The Link Between Cavities and Bad Breath
It's probably safe to say everyone has experienced some form of bad breath in his or her lifetime. For most, bad breath is temporary, but for some, bad breath may persist day in and day out. Chronic bad breath can be an indication of oral health problems, specifically cavities or tooth decay. Fortunately, restorative dentistry treatments can be used to improve oral health and to help eliminate bad breath caused by dental issues. Kansas City dentist John Goodman offers this explanation on the connection between cavities and bad breath.
How Do Cavities Cause Bad Breath?
Though many foods can cause bad breath, bad breath that never seems to go away is often caused by oral health issues. Cavities are just one specific oral health issue that can lead to bad breath. To understand why cavities cause bad breath, it is important to understand how cavities form.
Cavities are caused by the decaying, or erosion, of the tooth enamel, as a result of bacteria, plaque, and tartar buildup. Plaque is made up of bacteria, food remnants, and acid excreted by the bacteria. Tartar is the calcific form of plaque. The combination of plaque, tartar, bacteria, and acid all compound to erode the tooth's enamel, and if untreated, will penetrate to the root canal, infecting the tooth's nerve and pulp tissues. The result of infection and decay is bad breath.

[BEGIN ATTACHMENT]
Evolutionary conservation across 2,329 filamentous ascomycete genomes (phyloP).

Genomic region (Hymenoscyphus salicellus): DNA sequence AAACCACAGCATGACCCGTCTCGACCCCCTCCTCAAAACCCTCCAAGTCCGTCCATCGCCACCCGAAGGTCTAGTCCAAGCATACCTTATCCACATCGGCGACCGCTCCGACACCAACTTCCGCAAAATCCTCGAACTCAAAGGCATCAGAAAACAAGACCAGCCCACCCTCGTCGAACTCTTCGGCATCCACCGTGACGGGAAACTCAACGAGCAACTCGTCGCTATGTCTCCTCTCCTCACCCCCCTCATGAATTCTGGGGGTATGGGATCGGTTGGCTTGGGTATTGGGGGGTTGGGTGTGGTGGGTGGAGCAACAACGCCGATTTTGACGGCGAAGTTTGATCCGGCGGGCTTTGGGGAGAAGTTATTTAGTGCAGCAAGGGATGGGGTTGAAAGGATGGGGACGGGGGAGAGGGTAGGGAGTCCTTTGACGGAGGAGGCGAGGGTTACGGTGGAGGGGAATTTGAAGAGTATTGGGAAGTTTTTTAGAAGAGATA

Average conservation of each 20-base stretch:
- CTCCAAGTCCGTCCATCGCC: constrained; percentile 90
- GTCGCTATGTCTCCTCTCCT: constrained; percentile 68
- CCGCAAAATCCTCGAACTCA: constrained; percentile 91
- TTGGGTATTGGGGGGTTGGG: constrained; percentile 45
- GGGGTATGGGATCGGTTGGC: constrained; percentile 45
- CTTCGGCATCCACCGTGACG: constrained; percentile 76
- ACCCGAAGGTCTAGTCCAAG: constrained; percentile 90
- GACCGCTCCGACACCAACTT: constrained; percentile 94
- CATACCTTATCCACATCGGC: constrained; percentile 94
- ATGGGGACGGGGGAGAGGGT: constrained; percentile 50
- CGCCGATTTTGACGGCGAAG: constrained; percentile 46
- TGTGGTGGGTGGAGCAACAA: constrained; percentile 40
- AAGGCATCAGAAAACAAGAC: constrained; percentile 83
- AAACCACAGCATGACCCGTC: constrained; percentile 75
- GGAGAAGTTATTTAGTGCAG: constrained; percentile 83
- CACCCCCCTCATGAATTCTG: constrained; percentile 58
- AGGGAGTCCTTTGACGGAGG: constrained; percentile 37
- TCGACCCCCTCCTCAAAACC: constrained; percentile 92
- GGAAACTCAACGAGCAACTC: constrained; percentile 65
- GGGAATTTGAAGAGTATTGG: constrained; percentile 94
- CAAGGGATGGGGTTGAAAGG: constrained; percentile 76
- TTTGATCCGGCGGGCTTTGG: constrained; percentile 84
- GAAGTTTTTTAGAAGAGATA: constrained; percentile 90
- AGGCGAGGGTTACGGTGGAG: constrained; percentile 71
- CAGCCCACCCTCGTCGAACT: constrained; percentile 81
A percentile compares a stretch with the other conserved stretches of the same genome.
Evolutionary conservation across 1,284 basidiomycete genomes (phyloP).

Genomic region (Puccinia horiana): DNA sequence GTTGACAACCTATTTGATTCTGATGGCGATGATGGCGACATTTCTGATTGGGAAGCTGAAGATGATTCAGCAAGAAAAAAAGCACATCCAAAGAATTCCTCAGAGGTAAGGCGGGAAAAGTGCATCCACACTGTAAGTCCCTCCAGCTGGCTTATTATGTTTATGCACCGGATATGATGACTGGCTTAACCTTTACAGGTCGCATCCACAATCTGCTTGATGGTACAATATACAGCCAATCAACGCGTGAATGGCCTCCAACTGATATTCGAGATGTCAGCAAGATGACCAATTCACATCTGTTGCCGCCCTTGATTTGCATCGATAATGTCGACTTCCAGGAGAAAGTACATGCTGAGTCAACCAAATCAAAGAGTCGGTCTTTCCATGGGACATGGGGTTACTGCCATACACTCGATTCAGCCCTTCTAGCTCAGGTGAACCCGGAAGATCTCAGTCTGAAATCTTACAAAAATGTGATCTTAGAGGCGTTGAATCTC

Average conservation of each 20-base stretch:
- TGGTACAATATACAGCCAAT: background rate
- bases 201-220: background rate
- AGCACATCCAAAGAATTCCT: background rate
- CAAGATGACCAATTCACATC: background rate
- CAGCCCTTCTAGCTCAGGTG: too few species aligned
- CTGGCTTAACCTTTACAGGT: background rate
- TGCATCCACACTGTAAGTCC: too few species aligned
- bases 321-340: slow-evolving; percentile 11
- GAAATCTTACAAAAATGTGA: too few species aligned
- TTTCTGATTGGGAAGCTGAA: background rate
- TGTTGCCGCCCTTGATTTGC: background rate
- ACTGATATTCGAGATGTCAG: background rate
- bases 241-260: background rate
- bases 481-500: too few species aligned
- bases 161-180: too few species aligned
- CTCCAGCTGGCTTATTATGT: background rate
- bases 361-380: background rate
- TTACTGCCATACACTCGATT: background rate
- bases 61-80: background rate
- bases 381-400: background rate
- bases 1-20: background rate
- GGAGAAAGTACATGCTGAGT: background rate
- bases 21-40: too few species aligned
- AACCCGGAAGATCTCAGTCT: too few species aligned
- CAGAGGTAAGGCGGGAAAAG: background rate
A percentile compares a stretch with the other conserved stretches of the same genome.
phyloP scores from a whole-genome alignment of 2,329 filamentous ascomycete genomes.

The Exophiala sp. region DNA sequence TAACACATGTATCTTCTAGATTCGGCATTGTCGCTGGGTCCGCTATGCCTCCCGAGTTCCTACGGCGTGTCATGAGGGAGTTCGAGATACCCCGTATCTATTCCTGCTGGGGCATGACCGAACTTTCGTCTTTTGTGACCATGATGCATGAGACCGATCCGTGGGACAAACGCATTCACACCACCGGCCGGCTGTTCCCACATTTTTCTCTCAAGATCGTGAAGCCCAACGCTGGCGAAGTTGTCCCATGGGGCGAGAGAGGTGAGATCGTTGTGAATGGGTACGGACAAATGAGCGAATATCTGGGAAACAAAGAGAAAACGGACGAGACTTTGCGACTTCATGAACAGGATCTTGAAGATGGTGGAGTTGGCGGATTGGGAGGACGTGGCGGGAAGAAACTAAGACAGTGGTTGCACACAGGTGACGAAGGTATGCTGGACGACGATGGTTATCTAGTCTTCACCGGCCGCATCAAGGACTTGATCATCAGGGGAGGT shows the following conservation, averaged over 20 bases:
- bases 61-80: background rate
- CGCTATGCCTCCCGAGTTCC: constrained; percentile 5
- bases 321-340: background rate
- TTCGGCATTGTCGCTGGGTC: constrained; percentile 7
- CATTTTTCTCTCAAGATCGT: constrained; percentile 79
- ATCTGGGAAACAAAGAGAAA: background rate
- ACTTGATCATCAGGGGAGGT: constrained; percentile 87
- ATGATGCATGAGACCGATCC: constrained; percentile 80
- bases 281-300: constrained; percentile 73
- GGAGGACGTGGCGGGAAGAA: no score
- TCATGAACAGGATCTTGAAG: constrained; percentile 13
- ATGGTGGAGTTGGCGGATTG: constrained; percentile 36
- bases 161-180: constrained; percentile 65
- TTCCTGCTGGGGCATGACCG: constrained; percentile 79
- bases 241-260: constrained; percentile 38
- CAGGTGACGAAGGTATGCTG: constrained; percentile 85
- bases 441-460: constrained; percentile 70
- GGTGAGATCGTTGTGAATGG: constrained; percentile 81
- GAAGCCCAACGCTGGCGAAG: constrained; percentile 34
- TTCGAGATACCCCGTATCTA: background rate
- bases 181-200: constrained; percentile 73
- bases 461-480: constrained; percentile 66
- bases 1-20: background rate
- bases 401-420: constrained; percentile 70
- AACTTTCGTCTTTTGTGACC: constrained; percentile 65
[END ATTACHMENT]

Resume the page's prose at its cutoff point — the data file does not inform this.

Treat Cavities to Reduce Bad Breath
If left untreated, a small dental cavity will continue to erode the tooth, which can lead to worsened bad breath, further dental damage, root canal infection, and even tooth loss. Treating cavities is not only important to the health of your teeth, it can also reduce bad breath symptoms. There are many options for the treatment of tooth decay, including cosmetically pleasing tooth-colored treatments. Dental cavity treatments include:
- Traditional silver amalgam fillings
- Tooth-colored composite resin fillings
- Porcelain crowns
- Inlays and onlays
- Root canal infection treatment
Reduce the Risk of Bad Breath
Keeping your mouth healthy and decay free is just one way to reduce your risk of bad breath. However, cavities are not the only cause of chronic bad breath. Gum disease, poor oral hygiene, and even general health issues like diabetes, can all lead to bad breath. Reducing bad breath begins with determining the cause, or causes, and personalizing treatment. Regardless of the direct cause of an individual's bad breath, practicing proper oral hygiene can greatly reduce bad breath. Brushing a minimum of twice a day and flossing a minimum of once a day will remove odor causing plaque and bacteria, reduce the risk of developing cavities and gum disease - all of which cause bad breath. Another key component to good oral hygiene is seeing your dentist every six months for a general examination and cleaning.
Schedule a Consultation with Dr. Goodman
Not only is bad breath embarrassing, it can be an indication of a serious oral health problem. Schedule a consultation with Dr. Goodman to discuss your treatment options.